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About Titanium Strategy

        Many people have asked me what differentiates BlackBird from the multitude of investment partnerships/hedge funds that supposedly operate in a similar manner, yet never match our results. The answer boils down to three key factors:

            1. We look to the underlying business to ascertain its value, not the stock price. In other words, most of Wall Street is engrossed in the short-to-medium-term price movements, momentum traders will be interested in a stock at the upper end of a 52-week range, contrarians will prefer those at the lower end of said range, and academic types will seek low price volatility because they use beta (a security’s price volatility in relation to the general market) as a risk gauge. Whichever their perspective, their buy-sell decision is heavily influenced by Mr. Market’s recent mood swings. BlackBird, in contrast, does not heed price fluctuations. Instead, we concentrate solely on the underlying business and whether it can be acquired at a discount to its intrinsic value.


           2. We hold a concentrated portfolio. Many managers have come to believe that the more widely you spread your investment capital, the lower your risk. In reality, this approach results in a diminished understanding of each position, which elevates risk! Additionally, investing capital in your fiftieth best idea instead of adding to your first is not an intelligent practice. In contrast, we are extremely selective in our acquisitions. We would rather own a handful of businesses with wide economic moats, a conservative capital structure, high returns on invested capital, and an investor-friendly management team all for a bargain price than 100 commodity-type businesses with mediocre management, low returns on capital, and at a high price.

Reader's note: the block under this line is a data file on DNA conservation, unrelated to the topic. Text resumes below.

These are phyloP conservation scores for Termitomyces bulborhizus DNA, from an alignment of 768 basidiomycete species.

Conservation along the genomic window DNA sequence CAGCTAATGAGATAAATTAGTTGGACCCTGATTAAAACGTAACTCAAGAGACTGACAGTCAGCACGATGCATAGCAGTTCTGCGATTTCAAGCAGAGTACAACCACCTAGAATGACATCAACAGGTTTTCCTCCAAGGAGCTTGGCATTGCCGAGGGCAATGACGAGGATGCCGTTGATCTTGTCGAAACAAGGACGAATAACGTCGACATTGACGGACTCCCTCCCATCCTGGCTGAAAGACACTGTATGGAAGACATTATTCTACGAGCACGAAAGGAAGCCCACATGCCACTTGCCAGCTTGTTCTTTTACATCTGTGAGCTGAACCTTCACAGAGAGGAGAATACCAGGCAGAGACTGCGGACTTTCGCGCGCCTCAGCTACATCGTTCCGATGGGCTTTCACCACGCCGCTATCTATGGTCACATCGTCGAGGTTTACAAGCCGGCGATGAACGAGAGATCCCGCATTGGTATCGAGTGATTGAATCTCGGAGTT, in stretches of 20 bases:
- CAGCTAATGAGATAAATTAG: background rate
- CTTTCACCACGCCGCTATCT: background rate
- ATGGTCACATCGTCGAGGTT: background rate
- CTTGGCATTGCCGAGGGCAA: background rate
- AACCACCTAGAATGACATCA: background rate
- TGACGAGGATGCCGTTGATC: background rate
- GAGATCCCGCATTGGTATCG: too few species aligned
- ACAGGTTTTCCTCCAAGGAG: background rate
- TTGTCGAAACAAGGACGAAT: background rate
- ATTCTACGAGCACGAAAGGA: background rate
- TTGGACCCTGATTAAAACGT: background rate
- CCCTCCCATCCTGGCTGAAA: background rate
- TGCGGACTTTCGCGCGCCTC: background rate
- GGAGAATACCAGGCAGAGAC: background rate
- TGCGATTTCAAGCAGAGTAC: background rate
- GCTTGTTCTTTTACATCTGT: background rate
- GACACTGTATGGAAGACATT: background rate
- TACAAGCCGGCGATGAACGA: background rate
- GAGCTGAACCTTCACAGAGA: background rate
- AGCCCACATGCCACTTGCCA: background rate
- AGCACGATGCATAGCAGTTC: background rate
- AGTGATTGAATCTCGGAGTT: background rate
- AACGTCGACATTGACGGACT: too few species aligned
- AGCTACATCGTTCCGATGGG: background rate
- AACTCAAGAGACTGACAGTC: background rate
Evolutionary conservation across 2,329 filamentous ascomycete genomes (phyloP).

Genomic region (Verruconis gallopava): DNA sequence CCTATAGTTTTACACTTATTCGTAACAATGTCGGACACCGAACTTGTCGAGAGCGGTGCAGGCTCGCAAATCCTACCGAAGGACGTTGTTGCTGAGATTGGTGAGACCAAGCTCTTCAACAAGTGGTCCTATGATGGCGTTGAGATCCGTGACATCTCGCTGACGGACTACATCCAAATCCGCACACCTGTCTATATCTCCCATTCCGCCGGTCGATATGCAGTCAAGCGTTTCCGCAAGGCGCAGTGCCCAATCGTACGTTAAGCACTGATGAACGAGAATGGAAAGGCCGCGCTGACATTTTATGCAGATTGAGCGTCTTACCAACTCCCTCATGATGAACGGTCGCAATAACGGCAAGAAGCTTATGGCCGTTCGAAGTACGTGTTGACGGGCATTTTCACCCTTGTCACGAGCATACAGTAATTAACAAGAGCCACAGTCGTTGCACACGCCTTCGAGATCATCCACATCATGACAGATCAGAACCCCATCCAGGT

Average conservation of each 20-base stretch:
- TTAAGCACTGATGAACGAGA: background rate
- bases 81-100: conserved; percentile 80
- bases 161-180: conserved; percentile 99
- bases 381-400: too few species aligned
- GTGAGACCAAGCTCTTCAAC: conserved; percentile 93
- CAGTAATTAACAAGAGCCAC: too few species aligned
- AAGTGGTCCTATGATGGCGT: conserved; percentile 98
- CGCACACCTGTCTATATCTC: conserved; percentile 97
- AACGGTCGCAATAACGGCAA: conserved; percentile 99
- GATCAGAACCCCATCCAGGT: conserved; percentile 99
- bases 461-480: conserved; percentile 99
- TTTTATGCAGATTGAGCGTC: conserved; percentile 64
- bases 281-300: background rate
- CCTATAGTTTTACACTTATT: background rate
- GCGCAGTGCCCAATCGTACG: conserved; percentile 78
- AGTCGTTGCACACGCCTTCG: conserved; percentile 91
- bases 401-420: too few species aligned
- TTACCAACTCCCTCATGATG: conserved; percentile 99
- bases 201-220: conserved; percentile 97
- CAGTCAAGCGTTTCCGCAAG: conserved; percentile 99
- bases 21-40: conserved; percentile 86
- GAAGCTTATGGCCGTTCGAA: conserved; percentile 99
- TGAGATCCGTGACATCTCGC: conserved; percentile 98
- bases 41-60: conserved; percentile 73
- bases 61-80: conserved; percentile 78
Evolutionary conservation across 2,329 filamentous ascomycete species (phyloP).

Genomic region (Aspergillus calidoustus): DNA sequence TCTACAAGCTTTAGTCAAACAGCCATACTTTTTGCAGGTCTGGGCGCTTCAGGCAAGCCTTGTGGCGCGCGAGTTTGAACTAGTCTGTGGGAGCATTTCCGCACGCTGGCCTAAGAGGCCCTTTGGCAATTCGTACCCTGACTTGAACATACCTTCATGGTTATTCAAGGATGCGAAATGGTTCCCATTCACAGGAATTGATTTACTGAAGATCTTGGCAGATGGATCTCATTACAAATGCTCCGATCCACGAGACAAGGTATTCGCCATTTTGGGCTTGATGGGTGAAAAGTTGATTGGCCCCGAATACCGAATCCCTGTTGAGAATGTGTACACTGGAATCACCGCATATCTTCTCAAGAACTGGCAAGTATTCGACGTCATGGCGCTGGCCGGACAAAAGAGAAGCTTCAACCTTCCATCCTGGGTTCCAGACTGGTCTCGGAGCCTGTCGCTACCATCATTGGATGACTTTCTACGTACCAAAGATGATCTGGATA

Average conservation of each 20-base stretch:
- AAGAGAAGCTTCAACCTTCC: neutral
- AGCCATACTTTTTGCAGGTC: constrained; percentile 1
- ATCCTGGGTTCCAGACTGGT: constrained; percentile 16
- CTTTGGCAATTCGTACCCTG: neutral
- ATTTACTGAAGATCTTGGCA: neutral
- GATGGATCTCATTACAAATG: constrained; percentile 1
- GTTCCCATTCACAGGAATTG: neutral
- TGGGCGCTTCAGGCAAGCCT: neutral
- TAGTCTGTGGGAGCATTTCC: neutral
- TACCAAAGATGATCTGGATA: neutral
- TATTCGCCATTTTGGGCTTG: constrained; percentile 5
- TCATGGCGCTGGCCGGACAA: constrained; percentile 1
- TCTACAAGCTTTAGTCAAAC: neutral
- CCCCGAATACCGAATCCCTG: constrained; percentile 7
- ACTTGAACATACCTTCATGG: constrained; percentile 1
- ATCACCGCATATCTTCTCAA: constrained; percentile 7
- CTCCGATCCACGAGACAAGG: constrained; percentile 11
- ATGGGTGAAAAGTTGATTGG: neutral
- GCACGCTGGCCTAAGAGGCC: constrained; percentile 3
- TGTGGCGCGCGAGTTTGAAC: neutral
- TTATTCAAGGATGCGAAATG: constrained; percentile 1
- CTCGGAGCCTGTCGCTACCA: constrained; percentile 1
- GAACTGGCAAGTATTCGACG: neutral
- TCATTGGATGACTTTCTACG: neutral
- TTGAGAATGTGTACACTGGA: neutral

3. We take a long-term approach to investing. Here is an example to illustrate the distinction: “Headline risk” is a term often used by Wall Street analysts. Traders are concerned that headlines in the near future will adversely impact stock prices. To demonstrate what a fallacious mindset this is, let us imagine you were offered a pristine apartment complex in a safe, growing community with strict limits on new supply, providing current annual income of $25 million, all for a meager $100 million. You would work very hard to quickly consummate such a transaction. Certainly, one would need to be an ignoramus to turn down the offer simply because there may be a critical headline next week! Why, then, should businesses be any different? Maintaining a long-term view enables us to concentrate on the underlying business without being distracted by the ample noise found on Wall Street.

These three points can be summarized as a businesslike approach. As Ben Graham writes in Chapter 20 of the Intelligent Investor, “Investing is most intelligent when it is most businesslike.” That is at the very foundation of BlackBird. We will never waiver.​